The Month of Love
Dating back to the ancient Romans, a feast of Lupercalia was held from the 13th of February to the 15th. This feast was in celebration of fertility and purification. This is considered the origins of Valentine's Day. Read more about how the month of love got its name here.
While history dating back this far is not always entirely clear, some historians have argued that Pope Gelasius declared the 14th of February to be Valentine's Day in an attempt to reclaim the festival from the Romans and Christianise it. This happened around the end of the 5th century.
As there were two Saints each called Valentine, it is also not entirely clear which Saint this day was dedicated to. Both of these saints were martyred in Rome; Valentine of Terni in around AD 197 and Valentine of Rome in around AD 496.
How did this become Valentine's Day?
The second reference
In 15th-century France, the 14th of February became an annual feast day celebrating romantic love.
The earliest recorded Valentine greeting was written by the Duke of Orleans, a 15th-century Frenchman who was imprisoned in the tower of London. He wrote the following letter to his wife:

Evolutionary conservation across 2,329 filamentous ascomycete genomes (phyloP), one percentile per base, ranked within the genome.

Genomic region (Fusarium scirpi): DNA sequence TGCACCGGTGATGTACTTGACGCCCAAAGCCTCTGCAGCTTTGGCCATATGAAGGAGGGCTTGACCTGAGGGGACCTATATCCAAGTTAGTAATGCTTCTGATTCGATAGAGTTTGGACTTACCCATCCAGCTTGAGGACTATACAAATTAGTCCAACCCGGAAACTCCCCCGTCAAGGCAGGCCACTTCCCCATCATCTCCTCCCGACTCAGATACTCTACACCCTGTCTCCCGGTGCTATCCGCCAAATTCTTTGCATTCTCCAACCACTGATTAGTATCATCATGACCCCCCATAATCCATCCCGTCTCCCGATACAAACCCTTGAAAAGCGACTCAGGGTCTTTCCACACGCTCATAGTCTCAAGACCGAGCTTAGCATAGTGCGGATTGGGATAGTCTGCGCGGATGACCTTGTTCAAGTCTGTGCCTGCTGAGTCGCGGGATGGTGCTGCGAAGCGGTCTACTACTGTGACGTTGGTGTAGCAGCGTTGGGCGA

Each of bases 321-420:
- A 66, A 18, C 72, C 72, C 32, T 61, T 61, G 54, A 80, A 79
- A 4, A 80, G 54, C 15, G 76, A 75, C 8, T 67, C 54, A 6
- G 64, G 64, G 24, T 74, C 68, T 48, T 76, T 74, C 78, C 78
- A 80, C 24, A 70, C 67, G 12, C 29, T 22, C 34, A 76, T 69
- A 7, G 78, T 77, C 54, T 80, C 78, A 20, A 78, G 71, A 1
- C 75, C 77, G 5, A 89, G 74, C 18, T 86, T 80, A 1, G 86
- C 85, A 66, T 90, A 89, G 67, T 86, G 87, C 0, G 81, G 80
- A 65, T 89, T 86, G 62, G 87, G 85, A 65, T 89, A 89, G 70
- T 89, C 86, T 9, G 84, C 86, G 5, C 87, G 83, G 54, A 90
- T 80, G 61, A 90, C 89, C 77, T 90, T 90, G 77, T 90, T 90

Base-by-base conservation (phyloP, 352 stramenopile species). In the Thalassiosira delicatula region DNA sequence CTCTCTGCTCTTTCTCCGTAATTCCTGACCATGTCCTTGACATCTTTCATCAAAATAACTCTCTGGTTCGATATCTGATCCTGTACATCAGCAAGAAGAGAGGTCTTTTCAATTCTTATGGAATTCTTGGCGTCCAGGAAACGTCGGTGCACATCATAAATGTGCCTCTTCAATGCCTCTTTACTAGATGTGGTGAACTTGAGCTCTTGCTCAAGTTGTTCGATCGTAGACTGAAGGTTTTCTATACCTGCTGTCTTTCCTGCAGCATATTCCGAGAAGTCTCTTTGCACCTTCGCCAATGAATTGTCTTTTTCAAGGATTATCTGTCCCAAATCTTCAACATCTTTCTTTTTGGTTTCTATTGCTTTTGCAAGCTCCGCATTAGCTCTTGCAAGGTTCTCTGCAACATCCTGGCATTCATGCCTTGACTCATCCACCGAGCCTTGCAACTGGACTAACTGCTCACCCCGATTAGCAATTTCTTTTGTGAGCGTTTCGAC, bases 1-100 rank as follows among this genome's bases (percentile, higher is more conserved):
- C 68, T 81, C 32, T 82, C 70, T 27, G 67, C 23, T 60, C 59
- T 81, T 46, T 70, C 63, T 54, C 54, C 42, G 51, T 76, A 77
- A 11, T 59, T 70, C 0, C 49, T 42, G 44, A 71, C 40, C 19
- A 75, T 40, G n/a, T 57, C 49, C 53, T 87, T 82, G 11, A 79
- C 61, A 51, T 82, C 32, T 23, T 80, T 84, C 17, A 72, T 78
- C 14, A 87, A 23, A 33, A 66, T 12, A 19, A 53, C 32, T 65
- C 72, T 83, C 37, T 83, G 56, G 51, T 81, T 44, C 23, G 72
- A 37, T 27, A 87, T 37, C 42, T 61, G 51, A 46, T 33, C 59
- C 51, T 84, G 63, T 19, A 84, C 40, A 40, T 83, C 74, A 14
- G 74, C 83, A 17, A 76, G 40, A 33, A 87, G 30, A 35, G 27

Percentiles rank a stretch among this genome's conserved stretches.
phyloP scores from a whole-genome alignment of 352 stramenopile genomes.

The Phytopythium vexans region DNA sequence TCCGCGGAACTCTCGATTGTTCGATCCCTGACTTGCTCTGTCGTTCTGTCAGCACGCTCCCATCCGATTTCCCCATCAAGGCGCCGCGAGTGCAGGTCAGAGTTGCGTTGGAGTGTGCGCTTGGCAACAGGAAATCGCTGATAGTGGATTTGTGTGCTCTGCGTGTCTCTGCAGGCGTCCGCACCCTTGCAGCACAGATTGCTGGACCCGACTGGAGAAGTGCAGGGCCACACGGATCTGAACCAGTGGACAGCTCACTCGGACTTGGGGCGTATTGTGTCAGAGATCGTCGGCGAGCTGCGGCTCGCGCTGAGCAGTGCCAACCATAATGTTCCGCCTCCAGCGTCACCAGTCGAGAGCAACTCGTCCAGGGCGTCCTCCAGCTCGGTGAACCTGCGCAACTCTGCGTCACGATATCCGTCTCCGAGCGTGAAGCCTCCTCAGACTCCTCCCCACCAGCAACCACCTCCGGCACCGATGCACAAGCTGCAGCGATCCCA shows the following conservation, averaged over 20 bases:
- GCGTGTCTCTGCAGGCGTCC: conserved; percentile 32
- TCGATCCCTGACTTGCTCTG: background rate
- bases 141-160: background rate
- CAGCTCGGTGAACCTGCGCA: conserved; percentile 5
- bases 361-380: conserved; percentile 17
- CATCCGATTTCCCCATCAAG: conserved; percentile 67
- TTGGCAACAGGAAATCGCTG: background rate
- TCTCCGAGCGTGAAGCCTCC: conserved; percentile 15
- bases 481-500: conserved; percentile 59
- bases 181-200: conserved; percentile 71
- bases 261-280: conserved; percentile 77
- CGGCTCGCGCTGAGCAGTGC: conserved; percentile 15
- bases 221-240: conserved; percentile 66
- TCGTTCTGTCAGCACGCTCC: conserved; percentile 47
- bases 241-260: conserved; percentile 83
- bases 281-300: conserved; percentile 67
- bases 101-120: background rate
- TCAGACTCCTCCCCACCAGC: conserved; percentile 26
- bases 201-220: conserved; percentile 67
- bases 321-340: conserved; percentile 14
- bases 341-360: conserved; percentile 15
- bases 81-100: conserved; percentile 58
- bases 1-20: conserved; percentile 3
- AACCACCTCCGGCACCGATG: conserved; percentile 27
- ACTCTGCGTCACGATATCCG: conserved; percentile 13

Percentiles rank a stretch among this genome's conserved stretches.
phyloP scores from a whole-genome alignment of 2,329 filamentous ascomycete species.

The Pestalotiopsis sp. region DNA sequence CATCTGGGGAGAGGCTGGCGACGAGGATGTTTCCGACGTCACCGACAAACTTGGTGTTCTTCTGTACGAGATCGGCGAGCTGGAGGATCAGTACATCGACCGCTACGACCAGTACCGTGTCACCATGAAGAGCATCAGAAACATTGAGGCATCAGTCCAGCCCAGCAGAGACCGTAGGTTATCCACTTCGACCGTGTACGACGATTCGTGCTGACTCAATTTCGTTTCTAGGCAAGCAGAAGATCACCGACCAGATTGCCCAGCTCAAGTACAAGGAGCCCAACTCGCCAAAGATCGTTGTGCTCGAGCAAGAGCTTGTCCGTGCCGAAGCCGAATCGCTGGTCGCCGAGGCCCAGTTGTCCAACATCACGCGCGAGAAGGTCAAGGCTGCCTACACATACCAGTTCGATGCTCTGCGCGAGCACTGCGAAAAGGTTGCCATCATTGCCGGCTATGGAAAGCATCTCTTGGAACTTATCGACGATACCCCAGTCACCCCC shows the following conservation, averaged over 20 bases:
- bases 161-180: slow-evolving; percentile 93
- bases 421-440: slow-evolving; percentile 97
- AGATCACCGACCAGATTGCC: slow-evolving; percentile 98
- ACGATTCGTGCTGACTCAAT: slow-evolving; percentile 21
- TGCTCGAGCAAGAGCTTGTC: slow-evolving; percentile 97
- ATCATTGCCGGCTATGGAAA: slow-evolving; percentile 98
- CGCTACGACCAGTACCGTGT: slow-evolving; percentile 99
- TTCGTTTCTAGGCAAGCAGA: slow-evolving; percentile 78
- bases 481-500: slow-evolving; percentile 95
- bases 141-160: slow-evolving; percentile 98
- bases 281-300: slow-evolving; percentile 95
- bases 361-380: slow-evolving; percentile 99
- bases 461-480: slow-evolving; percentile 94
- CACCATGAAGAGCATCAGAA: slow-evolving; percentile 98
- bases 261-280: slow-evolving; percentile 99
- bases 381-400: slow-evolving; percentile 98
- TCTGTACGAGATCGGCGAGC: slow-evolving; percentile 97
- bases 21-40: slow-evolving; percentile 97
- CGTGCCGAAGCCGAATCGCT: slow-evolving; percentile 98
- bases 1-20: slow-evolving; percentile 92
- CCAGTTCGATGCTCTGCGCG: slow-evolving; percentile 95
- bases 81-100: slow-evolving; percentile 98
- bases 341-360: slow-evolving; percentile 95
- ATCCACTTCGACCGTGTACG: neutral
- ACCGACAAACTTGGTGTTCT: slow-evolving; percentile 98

Je suis desja d'amour tanné
Ma tres doulce Valentinée
Roughly translated as: I am already sick of love, my very gentle Valentine.
To-morrow is Saint Valentine's day,
All in the morning betime,
And I a maid at your window,
To be your Valentine.
Roses are RedThe most famous line however was printed in a collection of nursery rhymes in 1794.
However if you want to get specific then the origins of these lines actually date back to Sir Edmund Spenser's 1590s epic, The Faerie Queene.
She bath'd with roses red, and violets blew,
And all the sweetest flowres, that in the forrest grew.
Valentine's Day Cards
Of course all these little references add up to what we have today. The first valentine's day cards were in circulation in the 18th century with lovers making cards that featured flowers and love knots and often including puzzles and lines of poetry. The cards were then slipped secretly under a door or tied to door-knocker for their love to find the next morning. By the Victorian era these cards had become immensely popular and by the mid-19th century these cards had made their way to America to enjoy the spotlight of gooey romance and large love affirming gestures.
Discover the Valentine's Day Gift Guide here.